Remarks by Deputy Secretary of the Treasury Wally Adeyemo at Meeting of the Treasury Tribal Advisory Committee


As Prepared for Delivery

Good afternoon, Committee members, Tribal leaders, and attendees.

It’s a privilege to meet again with the Treasury Tribal Advisory Committee. We appreciate your collective expertise and commitment to government-to-government engagement. Today, I want to briefly highlight the work we’re doing. 

Last year, TTAC provided Treasury with a report on challenges Tribal governments experience regarding maintenance of pensions. The Committee requested that Treasury engage in consultation with the report, which we held in March. In response to the Committee’s request at the January public meeting, we are also holding a consultation this Friday on a Notice of Proposed Rulemaking for Long-Term, Part-Time Employee Rules for Cash and Deferred Arrangements Under Section 401(k).

Beyond these important pension issues, we know the Committee has raised multiple important tax issues. First, I know Tribes are awaiting the promulgation of Tribal tax guidance from the implementation of the Tribal General Welfare Exclusion Act. We are continuing to work on these matters. I can affirm that it remains our goal to advance tax guidance that recognizes the distinct trust and treaty relationship between Tribal Nations and the United States by this summer. 

We have also been focused on increasing Tribal access to the Inflation Reduction Tax credits. The IRA includes $720 million in direct set-asides to Tribal Nations and can unlock billions in financing for Tribal energy development through tax credits. Typically, governments are ineligible for tax credits because they do not have a tax liability. The IRA, however, removes this barrier through a process known as elective pay or commonly called “direct pay.”  This historic provision allows Tribes to receive a tax credit for a qualifying energy project, ranging from utility scale energy development to installation of an electric charging station at a Tribe’s hotel. 

To date, we’ve hosted six Tribal consultations on proposed IRA guidance and participated in over 30 Tribal engagement sessions to provide training on these new opportunities. We have strived to integrate Tribal feedback into guidance where possible. For example, we issued elective pay Final Rules in March 2024 and, in response to Tribal feedback, confirmed that certain entities chartered under the Indian Reorganization Act and the Oklahoma Indian Welfare Act are eligible for Elective Pay. Further, in response to feedback on the challenges of self-financing projects, we proposed rules on certain joint ownership arrangements that would provide Tribes and other elective pay entities more financing options and more clarity and flexibility. We included a Tribal fact pattern in this guidance and recently held a Tribal consultation and look forward to review of Tribal feedback.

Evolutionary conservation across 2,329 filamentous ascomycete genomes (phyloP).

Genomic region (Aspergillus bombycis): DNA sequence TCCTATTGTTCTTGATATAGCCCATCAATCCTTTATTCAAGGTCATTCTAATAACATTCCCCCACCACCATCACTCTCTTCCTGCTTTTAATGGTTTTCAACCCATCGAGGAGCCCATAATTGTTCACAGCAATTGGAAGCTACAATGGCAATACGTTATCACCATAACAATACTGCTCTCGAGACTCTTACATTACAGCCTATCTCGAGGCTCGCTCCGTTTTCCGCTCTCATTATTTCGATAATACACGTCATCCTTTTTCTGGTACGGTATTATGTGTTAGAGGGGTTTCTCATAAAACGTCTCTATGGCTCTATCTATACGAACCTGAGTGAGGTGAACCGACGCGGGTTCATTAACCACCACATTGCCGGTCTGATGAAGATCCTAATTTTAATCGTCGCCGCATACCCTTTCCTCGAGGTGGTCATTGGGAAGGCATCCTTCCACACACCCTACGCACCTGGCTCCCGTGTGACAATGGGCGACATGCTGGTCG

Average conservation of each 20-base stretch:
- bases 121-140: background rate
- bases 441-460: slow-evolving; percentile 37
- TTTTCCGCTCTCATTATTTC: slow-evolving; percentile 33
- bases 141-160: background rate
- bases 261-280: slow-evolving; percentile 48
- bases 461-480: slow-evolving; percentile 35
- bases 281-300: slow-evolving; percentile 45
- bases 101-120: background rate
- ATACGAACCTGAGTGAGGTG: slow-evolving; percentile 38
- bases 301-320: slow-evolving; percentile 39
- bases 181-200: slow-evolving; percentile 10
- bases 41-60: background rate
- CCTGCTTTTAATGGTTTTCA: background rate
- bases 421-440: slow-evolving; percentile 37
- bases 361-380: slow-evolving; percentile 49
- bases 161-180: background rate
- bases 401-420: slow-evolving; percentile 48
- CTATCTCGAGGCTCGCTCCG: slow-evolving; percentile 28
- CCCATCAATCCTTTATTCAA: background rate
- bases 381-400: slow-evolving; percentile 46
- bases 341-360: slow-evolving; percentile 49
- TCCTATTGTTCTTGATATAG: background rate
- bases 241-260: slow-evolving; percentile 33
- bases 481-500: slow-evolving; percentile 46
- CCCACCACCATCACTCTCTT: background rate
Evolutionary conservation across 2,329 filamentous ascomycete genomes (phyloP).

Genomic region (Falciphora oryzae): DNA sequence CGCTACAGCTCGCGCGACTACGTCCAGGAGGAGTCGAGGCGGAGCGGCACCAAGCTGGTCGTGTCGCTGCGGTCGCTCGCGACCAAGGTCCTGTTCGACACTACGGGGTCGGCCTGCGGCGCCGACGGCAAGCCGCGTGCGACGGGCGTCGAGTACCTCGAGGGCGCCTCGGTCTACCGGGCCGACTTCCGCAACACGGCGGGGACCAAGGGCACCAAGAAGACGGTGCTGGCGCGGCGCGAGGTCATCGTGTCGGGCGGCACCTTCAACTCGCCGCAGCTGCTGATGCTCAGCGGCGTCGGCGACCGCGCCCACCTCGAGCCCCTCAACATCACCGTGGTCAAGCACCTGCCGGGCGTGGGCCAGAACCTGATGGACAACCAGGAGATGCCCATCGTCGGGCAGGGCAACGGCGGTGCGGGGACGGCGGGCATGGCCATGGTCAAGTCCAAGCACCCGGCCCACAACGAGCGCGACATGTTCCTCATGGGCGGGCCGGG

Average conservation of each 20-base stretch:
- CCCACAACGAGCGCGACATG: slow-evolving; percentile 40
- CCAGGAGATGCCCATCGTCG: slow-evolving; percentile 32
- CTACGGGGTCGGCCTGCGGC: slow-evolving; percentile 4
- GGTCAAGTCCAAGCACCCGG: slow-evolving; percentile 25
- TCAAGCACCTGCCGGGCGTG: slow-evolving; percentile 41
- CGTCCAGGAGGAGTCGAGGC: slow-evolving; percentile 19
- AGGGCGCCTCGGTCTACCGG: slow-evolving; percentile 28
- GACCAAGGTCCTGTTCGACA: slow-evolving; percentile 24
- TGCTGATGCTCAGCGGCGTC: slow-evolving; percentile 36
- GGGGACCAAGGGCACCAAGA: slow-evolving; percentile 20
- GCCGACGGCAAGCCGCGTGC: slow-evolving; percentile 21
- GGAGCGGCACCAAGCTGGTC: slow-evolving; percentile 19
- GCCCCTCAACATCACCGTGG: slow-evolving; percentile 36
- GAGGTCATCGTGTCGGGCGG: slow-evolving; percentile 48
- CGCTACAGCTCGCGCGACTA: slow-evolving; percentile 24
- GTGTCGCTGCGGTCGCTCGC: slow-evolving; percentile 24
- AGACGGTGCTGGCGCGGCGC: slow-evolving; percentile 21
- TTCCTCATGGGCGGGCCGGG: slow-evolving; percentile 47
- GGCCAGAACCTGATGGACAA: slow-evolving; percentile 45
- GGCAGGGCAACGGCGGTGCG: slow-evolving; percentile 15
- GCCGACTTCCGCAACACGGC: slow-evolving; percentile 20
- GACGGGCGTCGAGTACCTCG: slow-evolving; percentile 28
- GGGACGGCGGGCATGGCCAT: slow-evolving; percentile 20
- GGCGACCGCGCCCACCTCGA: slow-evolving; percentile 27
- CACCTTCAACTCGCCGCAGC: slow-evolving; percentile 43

In addition to our tax work, I want to thank the TTAC and Tribal leaders for their partnership on the State and Local Fiscal Recovery Fund in the American Rescue Plan Act. This year is the obligation deadline for this program’s historic $20 billion Tribal set aside.  At the last TTAC meeting, members shared how Tribes were working towards obligation and provided feedback on clarifications that were needed regarding recipient obligations. Last month, Treasury released Frequently Asked Questions that provide clarity for all eligible governments on the obligation deadline and also released a Tribal FAQ that tailors this guidance for Tribes based on their distinct governmental structures. 

There is a resolution under consideration in Congress that would overturn Treasury’s guidance on obligating State and Local Fiscal Recovery Funds. The guidance gave state, local, territorial, and Tribal governments the clarity and flexibility they needed to work toward completing projects, from expanding internet access to building affordable housing. If the guidance is overturned, critical projects—such as hundreds of Tribal infrastructure projects—may not have the funding they need. It’s crucial that Tribal Nations be able to move these projects forward to improve the lives of their citizens.

Our work on SLFRF and on the IRA demonstrate that government-to-government engagement with Tribal Nations is not just mandatory federal policy, it is good policy. Good policy that makes programs more equitable and makes federal assistance accessible. We are committed to bringing this approach to our work on longstanding Tribal tax issues and I look forward to hearing from you today.


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